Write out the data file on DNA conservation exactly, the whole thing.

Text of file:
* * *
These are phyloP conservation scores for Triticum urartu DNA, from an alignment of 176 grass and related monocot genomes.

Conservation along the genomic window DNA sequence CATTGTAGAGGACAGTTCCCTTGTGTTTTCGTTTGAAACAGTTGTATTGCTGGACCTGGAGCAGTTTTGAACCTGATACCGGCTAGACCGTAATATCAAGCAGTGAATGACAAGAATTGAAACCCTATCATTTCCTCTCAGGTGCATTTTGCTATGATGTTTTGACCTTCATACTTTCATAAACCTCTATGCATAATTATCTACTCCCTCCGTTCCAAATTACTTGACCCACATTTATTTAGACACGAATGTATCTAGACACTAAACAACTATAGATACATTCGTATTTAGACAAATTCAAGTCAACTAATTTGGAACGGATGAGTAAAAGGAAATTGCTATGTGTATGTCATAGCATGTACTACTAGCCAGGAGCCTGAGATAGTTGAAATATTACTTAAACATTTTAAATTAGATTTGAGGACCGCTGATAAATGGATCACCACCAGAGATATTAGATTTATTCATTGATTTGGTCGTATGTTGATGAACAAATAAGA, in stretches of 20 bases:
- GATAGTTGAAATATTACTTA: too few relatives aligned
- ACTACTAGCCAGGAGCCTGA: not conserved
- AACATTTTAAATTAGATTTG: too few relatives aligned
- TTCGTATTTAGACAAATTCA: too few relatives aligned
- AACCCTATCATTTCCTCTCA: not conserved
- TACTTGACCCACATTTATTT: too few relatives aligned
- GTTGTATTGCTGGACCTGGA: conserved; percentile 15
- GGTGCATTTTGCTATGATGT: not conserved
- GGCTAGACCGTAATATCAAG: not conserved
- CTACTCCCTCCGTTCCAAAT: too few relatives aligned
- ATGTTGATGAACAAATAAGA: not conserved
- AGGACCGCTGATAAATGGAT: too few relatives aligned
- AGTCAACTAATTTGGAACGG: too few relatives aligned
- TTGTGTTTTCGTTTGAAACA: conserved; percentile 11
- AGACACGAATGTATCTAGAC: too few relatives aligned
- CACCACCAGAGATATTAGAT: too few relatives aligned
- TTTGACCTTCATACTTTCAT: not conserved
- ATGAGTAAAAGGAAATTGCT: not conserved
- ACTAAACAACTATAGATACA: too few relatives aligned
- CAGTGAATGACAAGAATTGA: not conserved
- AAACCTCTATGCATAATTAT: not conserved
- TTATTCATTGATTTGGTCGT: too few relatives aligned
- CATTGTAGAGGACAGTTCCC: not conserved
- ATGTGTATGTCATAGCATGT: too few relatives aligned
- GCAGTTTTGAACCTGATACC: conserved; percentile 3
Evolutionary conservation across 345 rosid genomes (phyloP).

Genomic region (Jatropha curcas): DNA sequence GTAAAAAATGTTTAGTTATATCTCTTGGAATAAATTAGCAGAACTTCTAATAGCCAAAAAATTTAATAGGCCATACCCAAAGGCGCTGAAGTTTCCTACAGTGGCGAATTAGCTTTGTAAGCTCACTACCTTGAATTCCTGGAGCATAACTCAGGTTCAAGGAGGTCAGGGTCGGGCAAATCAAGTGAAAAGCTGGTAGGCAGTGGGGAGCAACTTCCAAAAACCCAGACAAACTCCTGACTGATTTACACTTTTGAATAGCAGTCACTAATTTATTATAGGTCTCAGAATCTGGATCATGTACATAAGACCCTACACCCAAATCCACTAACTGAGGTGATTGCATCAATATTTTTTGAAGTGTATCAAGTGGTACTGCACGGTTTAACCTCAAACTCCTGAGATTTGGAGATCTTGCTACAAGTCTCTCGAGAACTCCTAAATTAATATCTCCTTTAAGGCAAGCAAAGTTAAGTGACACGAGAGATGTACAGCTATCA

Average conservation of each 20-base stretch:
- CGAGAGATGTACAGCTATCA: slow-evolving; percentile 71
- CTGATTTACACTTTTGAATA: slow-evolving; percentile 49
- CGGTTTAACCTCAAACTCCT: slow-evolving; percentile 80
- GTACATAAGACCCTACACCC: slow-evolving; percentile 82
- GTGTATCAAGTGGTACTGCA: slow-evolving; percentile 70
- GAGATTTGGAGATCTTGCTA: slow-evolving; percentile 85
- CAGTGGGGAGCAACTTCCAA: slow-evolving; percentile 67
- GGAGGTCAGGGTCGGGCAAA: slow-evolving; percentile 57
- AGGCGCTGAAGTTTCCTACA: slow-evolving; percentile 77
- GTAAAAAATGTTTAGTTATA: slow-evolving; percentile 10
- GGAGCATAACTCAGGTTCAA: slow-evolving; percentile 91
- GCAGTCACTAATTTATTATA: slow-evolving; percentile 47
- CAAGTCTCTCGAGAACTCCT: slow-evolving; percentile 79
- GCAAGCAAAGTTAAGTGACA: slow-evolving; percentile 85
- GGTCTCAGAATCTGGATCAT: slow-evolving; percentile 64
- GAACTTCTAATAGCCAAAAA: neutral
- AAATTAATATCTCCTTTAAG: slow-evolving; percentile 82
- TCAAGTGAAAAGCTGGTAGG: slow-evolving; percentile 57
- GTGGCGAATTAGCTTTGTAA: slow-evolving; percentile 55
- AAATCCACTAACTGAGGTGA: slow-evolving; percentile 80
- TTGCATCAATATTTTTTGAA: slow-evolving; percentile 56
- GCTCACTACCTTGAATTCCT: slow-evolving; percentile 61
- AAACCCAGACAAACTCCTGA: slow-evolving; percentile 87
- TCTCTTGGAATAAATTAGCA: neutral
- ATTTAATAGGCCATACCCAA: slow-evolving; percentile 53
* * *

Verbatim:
These are phyloP conservation scores for Triticum urartu DNA, from an alignment of 176 grass and related monocot genomes.

Conservation along the genomic window DNA sequence CATTGTAGAGGACAGTTCCCTTGTGTTTTCGTTTGAAACAGTTGTATTGCTGGACCTGGAGCAGTTTTGAACCTGATACCGGCTAGACCGTAATATCAAGCAGTGAATGACAAGAATTGAAACCCTATCATTTCCTCTCAGGTGCATTTTGCTATGATGTTTTGACCTTCATACTTTCATAAACCTCTATGCATAATTATCTACTCCCTCCGTTCCAAATTACTTGACCCACATTTATTTAGACACGAATGTATCTAGACACTAAACAACTATAGATACATTCGTATTTAGACAAATTCAAGTCAACTAATTTGGAACGGATGAGTAAAAGGAAATTGCTATGTGTATGTCATAGCATGTACTACTAGCCAGGAGCCTGAGATAGTTGAAATATTACTTAAACATTTTAAATTAGATTTGAGGACCGCTGATAAATGGATCACCACCAGAGATATTAGATTTATTCATTGATTTGGTCGTATGTTGATGAACAAATAAGA, in stretches of 20 bases:
- GATAGTTGAAATATTACTTA: too few relatives aligned
- ACTACTAGCCAGGAGCCTGA: not conserved
- AACATTTTAAATTAGATTTG: too few relatives aligned
- TTCGTATTTAGACAAATTCA: too few relatives aligned
- AACCCTATCATTTCCTCTCA: not conserved
- TACTTGACCCACATTTATTT: too few relatives aligned
- GTTGTATTGCTGGACCTGGA: conserved; percentile 15
- GGTGCATTTTGCTATGATGT: not conserved
- GGCTAGACCGTAATATCAAG: not conserved
- CTACTCCCTCCGTTCCAAAT: too few relatives aligned
- ATGTTGATGAACAAATAAGA: not conserved
- AGGACCGCTGATAAATGGAT: too few relatives aligned
- AGTCAACTAATTTGGAACGG: too few relatives aligned
- TTGTGTTTTCGTTTGAAACA: conserved; percentile 11
- AGACACGAATGTATCTAGAC: too few relatives aligned
- CACCACCAGAGATATTAGAT: too few relatives aligned
- TTTGACCTTCATACTTTCAT: not conserved
- ATGAGTAAAAGGAAATTGCT: not conserved
- ACTAAACAACTATAGATACA: too few relatives aligned
- CAGTGAATGACAAGAATTGA: not conserved
- AAACCTCTATGCATAATTAT: not conserved
- TTATTCATTGATTTGGTCGT: too few relatives aligned
- CATTGTAGAGGACAGTTCCC: not conserved
- ATGTGTATGTCATAGCATGT: too few relatives aligned
- GCAGTTTTGAACCTGATACC: conserved; percentile 3
Evolutionary conservation across 345 rosid genomes (phyloP).

Genomic region (Jatropha curcas): DNA sequence GTAAAAAATGTTTAGTTATATCTCTTGGAATAAATTAGCAGAACTTCTAATAGCCAAAAAATTTAATAGGCCATACCCAAAGGCGCTGAAGTTTCCTACAGTGGCGAATTAGCTTTGTAAGCTCACTACCTTGAATTCCTGGAGCATAACTCAGGTTCAAGGAGGTCAGGGTCGGGCAAATCAAGTGAAAAGCTGGTAGGCAGTGGGGAGCAACTTCCAAAAACCCAGACAAACTCCTGACTGATTTACACTTTTGAATAGCAGTCACTAATTTATTATAGGTCTCAGAATCTGGATCATGTACATAAGACCCTACACCCAAATCCACTAACTGAGGTGATTGCATCAATATTTTTTGAAGTGTATCAAGTGGTACTGCACGGTTTAACCTCAAACTCCTGAGATTTGGAGATCTTGCTACAAGTCTCTCGAGAACTCCTAAATTAATATCTCCTTTAAGGCAAGCAAAGTTAAGTGACACGAGAGATGTACAGCTATCA

Average conservation of each 20-base stretch:
- CGAGAGATGTACAGCTATCA: slow-evolving; percentile 71
- CTGATTTACACTTTTGAATA: slow-evolving; percentile 49
- CGGTTTAACCTCAAACTCCT: slow-evolving; percentile 80
- GTACATAAGACCCTACACCC: slow-evolving; percentile 82
- GTGTATCAAGTGGTACTGCA: slow-evolving; percentile 70
- GAGATTTGGAGATCTTGCTA: slow-evolving; percentile 85
- CAGTGGGGAGCAACTTCCAA: slow-evolving; percentile 67
- GGAGGTCAGGGTCGGGCAAA: slow-evolving; percentile 57
- AGGCGCTGAAGTTTCCTACA: slow-evolving; percentile 77
- GTAAAAAATGTTTAGTTATA: slow-evolving; percentile 10
- GGAGCATAACTCAGGTTCAA: slow-evolving; percentile 91
- GCAGTCACTAATTTATTATA: slow-evolving; percentile 47
- CAAGTCTCTCGAGAACTCCT: slow-evolving; percentile 79
- GCAAGCAAAGTTAAGTGACA: slow-evolving; percentile 85
- GGTCTCAGAATCTGGATCAT: slow-evolving; percentile 64
- GAACTTCTAATAGCCAAAAA: neutral
- AAATTAATATCTCCTTTAAG: slow-evolving; percentile 82
- TCAAGTGAAAAGCTGGTAGG: slow-evolving; percentile 57
- GTGGCGAATTAGCTTTGTAA: slow-evolving; percentile 55
- AAATCCACTAACTGAGGTGA: slow-evolving; percentile 80
- TTGCATCAATATTTTTTGAA: slow-evolving; percentile 56
- GCTCACTACCTTGAATTCCT: slow-evolving; percentile 61
- AAACCCAGACAAACTCCTGA: slow-evolving; percentile 87
- TCTCTTGGAATAAATTAGCA: neutral
- ATTTAATAGGCCATACCCAA: slow-evolving; percentile 53